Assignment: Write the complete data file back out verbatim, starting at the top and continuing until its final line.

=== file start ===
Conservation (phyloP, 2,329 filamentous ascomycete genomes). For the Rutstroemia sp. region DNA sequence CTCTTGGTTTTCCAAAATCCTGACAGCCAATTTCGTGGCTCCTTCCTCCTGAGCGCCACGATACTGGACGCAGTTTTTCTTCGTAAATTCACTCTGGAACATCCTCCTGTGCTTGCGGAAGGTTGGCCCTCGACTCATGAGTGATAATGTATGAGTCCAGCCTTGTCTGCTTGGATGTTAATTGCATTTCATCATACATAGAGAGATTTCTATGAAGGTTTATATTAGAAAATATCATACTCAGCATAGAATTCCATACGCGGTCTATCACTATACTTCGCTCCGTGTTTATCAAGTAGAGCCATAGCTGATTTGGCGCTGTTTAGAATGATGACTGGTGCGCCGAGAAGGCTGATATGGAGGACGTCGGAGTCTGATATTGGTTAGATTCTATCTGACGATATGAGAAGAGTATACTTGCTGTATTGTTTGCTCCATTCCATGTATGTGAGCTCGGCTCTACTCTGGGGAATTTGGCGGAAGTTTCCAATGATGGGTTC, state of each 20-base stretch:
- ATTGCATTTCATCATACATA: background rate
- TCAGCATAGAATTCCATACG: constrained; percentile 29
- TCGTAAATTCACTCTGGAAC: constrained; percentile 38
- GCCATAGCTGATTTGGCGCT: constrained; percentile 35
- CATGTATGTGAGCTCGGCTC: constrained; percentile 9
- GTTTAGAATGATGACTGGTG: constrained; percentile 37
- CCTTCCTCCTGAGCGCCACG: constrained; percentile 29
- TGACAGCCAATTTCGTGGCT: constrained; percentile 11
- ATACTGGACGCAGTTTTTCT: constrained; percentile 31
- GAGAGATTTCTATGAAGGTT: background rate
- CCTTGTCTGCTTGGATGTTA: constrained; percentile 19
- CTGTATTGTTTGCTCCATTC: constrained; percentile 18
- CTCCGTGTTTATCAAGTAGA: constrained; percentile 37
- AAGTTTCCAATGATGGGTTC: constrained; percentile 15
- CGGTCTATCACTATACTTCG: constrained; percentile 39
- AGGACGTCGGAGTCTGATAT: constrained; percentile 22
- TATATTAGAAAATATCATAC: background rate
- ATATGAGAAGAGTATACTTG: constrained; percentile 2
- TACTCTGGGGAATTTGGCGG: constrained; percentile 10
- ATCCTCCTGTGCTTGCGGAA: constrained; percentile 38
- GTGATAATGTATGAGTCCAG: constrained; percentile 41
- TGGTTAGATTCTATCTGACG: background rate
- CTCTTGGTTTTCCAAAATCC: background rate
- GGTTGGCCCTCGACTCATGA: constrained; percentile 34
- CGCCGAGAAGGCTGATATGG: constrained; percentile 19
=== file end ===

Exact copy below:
Conservation (phyloP, 2,329 filamentous ascomycete genomes). For the Rutstroemia sp. region DNA sequence CTCTTGGTTTTCCAAAATCCTGACAGCCAATTTCGTGGCTCCTTCCTCCTGAGCGCCACGATACTGGACGCAGTTTTTCTTCGTAAATTCACTCTGGAACATCCTCCTGTGCTTGCGGAAGGTTGGCCCTCGACTCATGAGTGATAATGTATGAGTCCAGCCTTGTCTGCTTGGATGTTAATTGCATTTCATCATACATAGAGAGATTTCTATGAAGGTTTATATTAGAAAATATCATACTCAGCATAGAATTCCATACGCGGTCTATCACTATACTTCGCTCCGTGTTTATCAAGTAGAGCCATAGCTGATTTGGCGCTGTTTAGAATGATGACTGGTGCGCCGAGAAGGCTGATATGGAGGACGTCGGAGTCTGATATTGGTTAGATTCTATCTGACGATATGAGAAGAGTATACTTGCTGTATTGTTTGCTCCATTCCATGTATGTGAGCTCGGCTCTACTCTGGGGAATTTGGCGGAAGTTTCCAATGATGGGTTC, state of each 20-base stretch:
- ATTGCATTTCATCATACATA: background rate
- TCAGCATAGAATTCCATACG: constrained; percentile 29
- TCGTAAATTCACTCTGGAAC: constrained; percentile 38
- GCCATAGCTGATTTGGCGCT: constrained; percentile 35
- CATGTATGTGAGCTCGGCTC: constrained; percentile 9
- GTTTAGAATGATGACTGGTG: constrained; percentile 37
- CCTTCCTCCTGAGCGCCACG: constrained; percentile 29
- TGACAGCCAATTTCGTGGCT: constrained; percentile 11
- ATACTGGACGCAGTTTTTCT: constrained; percentile 31
- GAGAGATTTCTATGAAGGTT: background rate
- CCTTGTCTGCTTGGATGTTA: constrained; percentile 19
- CTGTATTGTTTGCTCCATTC: constrained; percentile 18
- CTCCGTGTTTATCAAGTAGA: constrained; percentile 37
- AAGTTTCCAATGATGGGTTC: constrained; percentile 15
- CGGTCTATCACTATACTTCG: constrained; percentile 39
- AGGACGTCGGAGTCTGATAT: constrained; percentile 22
- TATATTAGAAAATATCATAC: background rate
- ATATGAGAAGAGTATACTTG: constrained; percentile 2
- TACTCTGGGGAATTTGGCGG: constrained; percentile 10
- ATCCTCCTGTGCTTGCGGAA: constrained; percentile 38
- GTGATAATGTATGAGTCCAG: constrained; percentile 41
- TGGTTAGATTCTATCTGACG: background rate
- CTCTTGGTTTTCCAAAATCC: background rate
- GGTTGGCCCTCGACTCATGA: constrained; percentile 34
- CGCCGAGAAGGCTGATATGG: constrained; percentile 19